Allen also says many people mistake thirst for hunger. "This means that sometimes when we need more water, our brain is telling us we're hungry instead," she explains. To combat this, she suggests drinking one 8-ounce glass of water within a half hour of waking, even before you sip coffee or eat breakfast. Aim to down two glasses each before lunch and dinner, too, and see what a difference it makes in how much you consume. And sip on three more glasses throughout the day to hit the eight daily cups recommended by the ACE.
2. Find an Exercise You Really Enjoy
If you've been looking for permission to cancel your gym membership and never, ever set foot in one again, you're in luck! Personal trainer Jill McKay, CPT, says if you hate going to the gym… you shouldn't do it.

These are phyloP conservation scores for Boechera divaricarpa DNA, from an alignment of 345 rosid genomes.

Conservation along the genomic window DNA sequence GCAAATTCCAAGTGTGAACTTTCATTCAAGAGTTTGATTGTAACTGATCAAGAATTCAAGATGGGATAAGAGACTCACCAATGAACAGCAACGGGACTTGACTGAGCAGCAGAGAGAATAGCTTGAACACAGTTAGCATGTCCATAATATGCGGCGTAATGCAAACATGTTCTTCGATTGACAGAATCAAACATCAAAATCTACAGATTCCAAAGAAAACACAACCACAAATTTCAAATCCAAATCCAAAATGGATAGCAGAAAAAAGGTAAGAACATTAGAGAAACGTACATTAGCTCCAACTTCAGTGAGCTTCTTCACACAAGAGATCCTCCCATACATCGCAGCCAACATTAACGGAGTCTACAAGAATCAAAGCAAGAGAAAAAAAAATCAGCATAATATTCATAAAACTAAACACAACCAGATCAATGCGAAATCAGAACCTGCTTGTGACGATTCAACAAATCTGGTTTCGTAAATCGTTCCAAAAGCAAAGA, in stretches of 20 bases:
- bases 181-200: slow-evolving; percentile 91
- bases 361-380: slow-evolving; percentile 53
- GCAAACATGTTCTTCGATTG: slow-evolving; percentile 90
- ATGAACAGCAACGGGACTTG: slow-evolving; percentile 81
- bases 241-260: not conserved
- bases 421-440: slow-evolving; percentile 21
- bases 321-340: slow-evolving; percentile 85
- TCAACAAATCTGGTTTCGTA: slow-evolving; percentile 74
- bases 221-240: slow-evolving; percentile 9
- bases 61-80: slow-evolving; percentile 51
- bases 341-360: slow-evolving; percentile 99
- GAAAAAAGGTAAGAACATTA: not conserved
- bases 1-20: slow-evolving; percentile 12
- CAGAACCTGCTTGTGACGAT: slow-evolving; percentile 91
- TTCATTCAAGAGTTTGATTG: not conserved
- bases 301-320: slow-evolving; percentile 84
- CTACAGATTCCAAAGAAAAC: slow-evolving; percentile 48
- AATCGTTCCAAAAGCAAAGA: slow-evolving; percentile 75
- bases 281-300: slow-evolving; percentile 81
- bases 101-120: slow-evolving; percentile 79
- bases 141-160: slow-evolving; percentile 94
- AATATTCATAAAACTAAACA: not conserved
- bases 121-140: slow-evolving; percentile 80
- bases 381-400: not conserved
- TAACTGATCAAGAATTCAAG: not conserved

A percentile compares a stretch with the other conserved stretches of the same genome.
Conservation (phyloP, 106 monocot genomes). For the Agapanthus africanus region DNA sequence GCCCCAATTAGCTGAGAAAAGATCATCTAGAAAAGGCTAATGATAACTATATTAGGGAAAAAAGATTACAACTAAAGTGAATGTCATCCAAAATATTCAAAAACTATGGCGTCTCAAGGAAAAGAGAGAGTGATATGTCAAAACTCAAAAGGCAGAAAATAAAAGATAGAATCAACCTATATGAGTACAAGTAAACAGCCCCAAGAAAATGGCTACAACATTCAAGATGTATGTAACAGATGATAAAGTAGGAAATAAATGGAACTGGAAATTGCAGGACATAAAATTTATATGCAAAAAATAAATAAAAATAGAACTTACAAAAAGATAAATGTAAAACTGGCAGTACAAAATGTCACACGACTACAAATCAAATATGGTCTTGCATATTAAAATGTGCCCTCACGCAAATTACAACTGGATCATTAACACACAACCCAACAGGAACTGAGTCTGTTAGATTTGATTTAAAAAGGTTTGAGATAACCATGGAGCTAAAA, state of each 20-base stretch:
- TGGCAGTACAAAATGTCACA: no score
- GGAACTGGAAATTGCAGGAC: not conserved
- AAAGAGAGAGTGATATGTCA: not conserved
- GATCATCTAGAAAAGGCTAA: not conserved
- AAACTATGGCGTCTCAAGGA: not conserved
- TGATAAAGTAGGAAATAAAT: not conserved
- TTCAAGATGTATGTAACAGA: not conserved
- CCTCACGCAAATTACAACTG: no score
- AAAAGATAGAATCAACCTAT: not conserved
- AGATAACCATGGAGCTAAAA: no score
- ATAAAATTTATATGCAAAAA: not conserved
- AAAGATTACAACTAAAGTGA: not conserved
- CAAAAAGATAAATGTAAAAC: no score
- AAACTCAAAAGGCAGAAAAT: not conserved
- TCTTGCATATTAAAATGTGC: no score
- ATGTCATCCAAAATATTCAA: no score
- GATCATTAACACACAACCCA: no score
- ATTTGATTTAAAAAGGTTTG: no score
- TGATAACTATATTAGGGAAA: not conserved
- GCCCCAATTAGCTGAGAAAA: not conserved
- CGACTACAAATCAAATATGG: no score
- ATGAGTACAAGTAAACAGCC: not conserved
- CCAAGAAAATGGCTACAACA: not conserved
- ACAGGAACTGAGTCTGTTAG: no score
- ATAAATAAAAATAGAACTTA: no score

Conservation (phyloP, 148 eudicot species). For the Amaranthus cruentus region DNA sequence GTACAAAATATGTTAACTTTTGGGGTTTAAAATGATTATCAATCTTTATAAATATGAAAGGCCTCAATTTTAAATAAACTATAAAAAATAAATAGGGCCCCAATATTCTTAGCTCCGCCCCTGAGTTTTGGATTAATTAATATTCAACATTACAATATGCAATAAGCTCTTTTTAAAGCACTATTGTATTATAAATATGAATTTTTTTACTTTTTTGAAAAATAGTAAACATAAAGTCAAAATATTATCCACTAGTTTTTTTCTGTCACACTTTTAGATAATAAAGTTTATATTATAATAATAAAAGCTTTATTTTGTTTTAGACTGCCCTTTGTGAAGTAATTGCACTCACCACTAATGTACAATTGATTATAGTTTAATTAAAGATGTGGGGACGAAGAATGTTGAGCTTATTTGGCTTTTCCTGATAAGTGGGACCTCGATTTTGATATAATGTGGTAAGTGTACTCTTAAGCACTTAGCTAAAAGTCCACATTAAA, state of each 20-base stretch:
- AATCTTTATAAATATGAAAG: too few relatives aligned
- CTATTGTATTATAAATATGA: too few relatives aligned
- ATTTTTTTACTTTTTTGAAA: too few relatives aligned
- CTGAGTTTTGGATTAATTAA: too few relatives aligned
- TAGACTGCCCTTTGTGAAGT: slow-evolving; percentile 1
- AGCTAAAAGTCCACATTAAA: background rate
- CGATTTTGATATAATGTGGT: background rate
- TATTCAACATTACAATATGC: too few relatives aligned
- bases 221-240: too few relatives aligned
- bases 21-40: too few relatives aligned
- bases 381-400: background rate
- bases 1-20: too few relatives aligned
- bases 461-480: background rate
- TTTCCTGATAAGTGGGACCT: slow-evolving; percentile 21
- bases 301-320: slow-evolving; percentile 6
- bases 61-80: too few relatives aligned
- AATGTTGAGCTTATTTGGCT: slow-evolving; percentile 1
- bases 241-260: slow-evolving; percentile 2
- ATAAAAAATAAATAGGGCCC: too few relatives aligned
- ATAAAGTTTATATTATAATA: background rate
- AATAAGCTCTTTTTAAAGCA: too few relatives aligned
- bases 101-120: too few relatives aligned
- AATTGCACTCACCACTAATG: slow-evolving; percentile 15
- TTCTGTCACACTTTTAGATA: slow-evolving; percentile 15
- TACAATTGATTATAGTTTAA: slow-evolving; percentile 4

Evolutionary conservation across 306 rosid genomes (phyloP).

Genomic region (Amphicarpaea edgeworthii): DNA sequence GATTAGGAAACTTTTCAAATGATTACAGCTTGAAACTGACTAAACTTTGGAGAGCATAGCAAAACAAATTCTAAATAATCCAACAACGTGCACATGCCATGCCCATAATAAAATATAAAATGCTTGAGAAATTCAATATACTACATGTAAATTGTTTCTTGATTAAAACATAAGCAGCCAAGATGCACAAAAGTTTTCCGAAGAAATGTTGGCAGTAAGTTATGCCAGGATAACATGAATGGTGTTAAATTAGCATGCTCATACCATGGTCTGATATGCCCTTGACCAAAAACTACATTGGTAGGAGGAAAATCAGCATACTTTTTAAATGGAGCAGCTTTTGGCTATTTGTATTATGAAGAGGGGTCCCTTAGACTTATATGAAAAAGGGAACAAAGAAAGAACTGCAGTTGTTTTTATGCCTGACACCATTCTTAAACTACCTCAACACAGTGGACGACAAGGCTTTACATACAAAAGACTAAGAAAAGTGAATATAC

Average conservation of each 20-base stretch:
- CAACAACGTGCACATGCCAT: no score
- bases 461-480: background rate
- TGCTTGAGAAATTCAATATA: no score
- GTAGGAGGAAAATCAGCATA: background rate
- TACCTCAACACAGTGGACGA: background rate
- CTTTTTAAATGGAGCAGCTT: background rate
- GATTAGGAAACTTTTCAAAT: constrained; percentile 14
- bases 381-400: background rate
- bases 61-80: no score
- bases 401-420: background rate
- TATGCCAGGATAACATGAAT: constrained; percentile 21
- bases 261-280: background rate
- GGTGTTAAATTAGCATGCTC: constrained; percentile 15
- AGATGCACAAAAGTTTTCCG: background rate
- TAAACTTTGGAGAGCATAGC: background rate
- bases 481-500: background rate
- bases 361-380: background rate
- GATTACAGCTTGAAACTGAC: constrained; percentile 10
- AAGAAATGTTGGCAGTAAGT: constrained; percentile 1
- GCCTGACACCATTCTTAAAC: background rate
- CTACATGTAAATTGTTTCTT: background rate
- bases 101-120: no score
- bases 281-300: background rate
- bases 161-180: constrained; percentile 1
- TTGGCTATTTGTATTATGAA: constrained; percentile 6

Though it seems like one of those no-duh type of revelations, she explains that people are much more successful in sticking to an activity routine if they actually enjoy it. And if you can't get into the treadmill-stomping, weight-lifting hustle on your own, then it's time to test out new ways of working up a sweat.
"Perhaps you'd be more interested in martial arts or a boxing class, dancing or ninja-style obstacle-course training. Or perhaps yoga or Pilates videos in the comfort of your own home is more likely to suit you," she suggests. "When you figure out what you like and actually enjoy making healthy choices, you are more likely to stick with it for the long run."
What you're hoping to foster is a mindset that includes working out as a fun, exciting part of your week — not something you have to check off.